Health data privacy has become increasingly pertinent as the Internet-of-Things (IoT), specifically, health-monitoring, wearable devices, has become more advanced. Today’s regulatory framework allows wearable device companies to self-regulate how data is collected and used, thus leaving consumer, health data at risk of possible mishandling or abuse. Consequently, this research sought to examine whether data privacy practices adopted by major wearable manufacturers align with consumer expectations about these devices and the data they collect. Both consumers’ understanding of health data privacy and the corresponding tech companies’ stance on protecting consumer privacy were evaluated by performing crowd-sourced surveys and a thematic analyses of current privacy policies. Results of the survey suggest that most consumers are unaware of the possible risks associated with collecting health data; and, this lack of informativeness has led to what appear to be a lack of concern for their health data. However, many consumers still express an interest in protecting their privacy, regardless if they fully comprehend the risks, and most participants (79.4%) believed there should be additional regulations placed on the wearable industry. As such, it is recommended that a widely-known, non-government body, such as IEEE, develop a three-tier data privacy certification that wearable companies may apply for, but not be forced to adhere to. In principle, the market demand for increased data privacy controls would drive companies to classify each of their products as bronze, silver or gold-certified, which corresponds to increasingly stringent data privacy and security regulation.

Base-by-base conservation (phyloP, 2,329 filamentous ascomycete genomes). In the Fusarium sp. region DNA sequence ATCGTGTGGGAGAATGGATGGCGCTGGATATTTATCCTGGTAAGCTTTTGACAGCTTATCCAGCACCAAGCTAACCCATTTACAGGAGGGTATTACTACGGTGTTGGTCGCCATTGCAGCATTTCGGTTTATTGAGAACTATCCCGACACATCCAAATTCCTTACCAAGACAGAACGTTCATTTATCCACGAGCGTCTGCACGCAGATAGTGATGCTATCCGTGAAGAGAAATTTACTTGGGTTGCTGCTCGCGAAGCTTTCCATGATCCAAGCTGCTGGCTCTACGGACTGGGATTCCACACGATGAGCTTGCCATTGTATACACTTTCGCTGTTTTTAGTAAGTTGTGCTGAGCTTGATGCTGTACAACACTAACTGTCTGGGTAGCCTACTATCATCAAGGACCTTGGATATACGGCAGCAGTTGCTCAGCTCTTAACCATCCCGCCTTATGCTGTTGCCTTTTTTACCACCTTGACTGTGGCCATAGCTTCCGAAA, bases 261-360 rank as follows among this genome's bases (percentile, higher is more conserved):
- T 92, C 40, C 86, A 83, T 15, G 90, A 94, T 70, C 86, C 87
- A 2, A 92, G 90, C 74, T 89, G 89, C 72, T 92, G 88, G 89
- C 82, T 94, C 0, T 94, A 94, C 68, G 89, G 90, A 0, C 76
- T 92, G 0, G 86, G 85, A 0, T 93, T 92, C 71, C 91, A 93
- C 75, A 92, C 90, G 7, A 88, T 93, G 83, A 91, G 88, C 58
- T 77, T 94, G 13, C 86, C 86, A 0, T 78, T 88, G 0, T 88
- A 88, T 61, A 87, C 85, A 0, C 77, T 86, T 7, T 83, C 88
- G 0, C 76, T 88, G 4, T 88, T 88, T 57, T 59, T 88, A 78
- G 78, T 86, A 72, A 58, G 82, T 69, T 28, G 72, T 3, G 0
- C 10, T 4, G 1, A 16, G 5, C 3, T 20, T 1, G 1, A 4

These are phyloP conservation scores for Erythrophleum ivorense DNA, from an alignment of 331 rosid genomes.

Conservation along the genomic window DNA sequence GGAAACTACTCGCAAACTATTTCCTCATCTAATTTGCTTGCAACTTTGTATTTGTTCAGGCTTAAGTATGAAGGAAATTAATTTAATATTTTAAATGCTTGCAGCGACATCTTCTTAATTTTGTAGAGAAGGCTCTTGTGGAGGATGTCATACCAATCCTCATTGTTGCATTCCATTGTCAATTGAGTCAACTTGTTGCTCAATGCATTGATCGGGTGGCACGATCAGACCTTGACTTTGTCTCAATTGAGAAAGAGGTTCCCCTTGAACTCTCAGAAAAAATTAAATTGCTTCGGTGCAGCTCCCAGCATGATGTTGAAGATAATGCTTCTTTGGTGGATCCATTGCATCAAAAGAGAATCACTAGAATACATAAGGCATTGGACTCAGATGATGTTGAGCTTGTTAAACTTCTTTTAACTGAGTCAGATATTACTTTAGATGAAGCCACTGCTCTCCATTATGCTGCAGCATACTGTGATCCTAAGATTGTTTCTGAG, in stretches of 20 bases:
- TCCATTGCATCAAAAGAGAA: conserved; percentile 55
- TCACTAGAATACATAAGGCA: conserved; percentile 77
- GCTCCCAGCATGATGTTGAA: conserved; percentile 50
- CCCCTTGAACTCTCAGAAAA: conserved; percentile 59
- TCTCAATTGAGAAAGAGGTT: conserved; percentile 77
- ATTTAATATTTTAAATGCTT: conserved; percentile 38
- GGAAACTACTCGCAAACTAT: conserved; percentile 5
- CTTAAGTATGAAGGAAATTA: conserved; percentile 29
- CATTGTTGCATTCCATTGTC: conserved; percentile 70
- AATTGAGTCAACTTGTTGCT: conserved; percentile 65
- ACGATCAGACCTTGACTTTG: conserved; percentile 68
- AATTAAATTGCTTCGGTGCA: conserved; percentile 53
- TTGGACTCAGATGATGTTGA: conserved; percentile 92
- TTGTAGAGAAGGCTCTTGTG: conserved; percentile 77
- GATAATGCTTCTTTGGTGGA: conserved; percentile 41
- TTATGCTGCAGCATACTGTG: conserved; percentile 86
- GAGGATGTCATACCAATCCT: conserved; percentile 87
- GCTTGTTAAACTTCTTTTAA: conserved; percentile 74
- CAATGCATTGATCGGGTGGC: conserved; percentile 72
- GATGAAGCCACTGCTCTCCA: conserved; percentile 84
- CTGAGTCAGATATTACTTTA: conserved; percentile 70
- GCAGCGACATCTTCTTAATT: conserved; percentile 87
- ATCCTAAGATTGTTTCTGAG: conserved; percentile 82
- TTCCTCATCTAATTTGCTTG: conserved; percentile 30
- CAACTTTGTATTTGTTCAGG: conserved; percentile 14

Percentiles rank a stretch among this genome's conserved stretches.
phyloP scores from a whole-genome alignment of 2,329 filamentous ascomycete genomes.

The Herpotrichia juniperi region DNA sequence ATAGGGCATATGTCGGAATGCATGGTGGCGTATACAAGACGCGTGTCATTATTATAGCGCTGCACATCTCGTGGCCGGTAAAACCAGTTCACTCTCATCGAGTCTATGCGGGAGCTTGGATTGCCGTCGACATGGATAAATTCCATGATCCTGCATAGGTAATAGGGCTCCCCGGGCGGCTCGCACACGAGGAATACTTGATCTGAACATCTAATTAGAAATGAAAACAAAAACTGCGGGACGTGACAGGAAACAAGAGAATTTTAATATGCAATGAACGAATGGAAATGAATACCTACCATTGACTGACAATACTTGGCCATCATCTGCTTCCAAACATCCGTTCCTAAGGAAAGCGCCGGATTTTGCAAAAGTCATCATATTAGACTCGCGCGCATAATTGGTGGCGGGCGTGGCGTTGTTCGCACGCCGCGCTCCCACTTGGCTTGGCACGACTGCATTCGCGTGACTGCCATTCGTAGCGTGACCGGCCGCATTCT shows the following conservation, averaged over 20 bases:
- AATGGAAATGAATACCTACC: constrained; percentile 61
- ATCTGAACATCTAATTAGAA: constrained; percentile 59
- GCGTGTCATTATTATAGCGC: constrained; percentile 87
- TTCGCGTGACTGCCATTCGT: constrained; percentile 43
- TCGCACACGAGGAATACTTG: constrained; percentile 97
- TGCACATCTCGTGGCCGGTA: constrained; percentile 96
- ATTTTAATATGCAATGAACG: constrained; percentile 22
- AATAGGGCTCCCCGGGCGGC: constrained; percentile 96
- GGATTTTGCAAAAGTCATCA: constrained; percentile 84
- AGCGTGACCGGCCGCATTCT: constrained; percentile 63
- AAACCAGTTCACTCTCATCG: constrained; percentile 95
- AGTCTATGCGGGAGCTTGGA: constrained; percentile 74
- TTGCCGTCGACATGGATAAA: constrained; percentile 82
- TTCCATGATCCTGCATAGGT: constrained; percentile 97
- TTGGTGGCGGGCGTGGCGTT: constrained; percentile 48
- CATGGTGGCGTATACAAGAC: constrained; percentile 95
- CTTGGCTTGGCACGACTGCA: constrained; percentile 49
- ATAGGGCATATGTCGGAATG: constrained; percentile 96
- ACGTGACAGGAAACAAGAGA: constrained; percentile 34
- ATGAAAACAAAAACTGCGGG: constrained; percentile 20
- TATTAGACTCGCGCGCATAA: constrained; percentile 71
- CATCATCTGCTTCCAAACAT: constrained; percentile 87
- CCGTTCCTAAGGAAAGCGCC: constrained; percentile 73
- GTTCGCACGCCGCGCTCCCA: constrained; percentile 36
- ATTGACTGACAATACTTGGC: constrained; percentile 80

Science, Technology and Public Policy (MS)
Department, Program, or Center
Public Policy (CLA)
Ayers, Tegan, "Self-Regulation within the Wearable Device Industry and The Alignment to Device Users’ Perceptions of Health Data Privacy" (2018). Thesis. Rochester Institute of Technology. Accessed from
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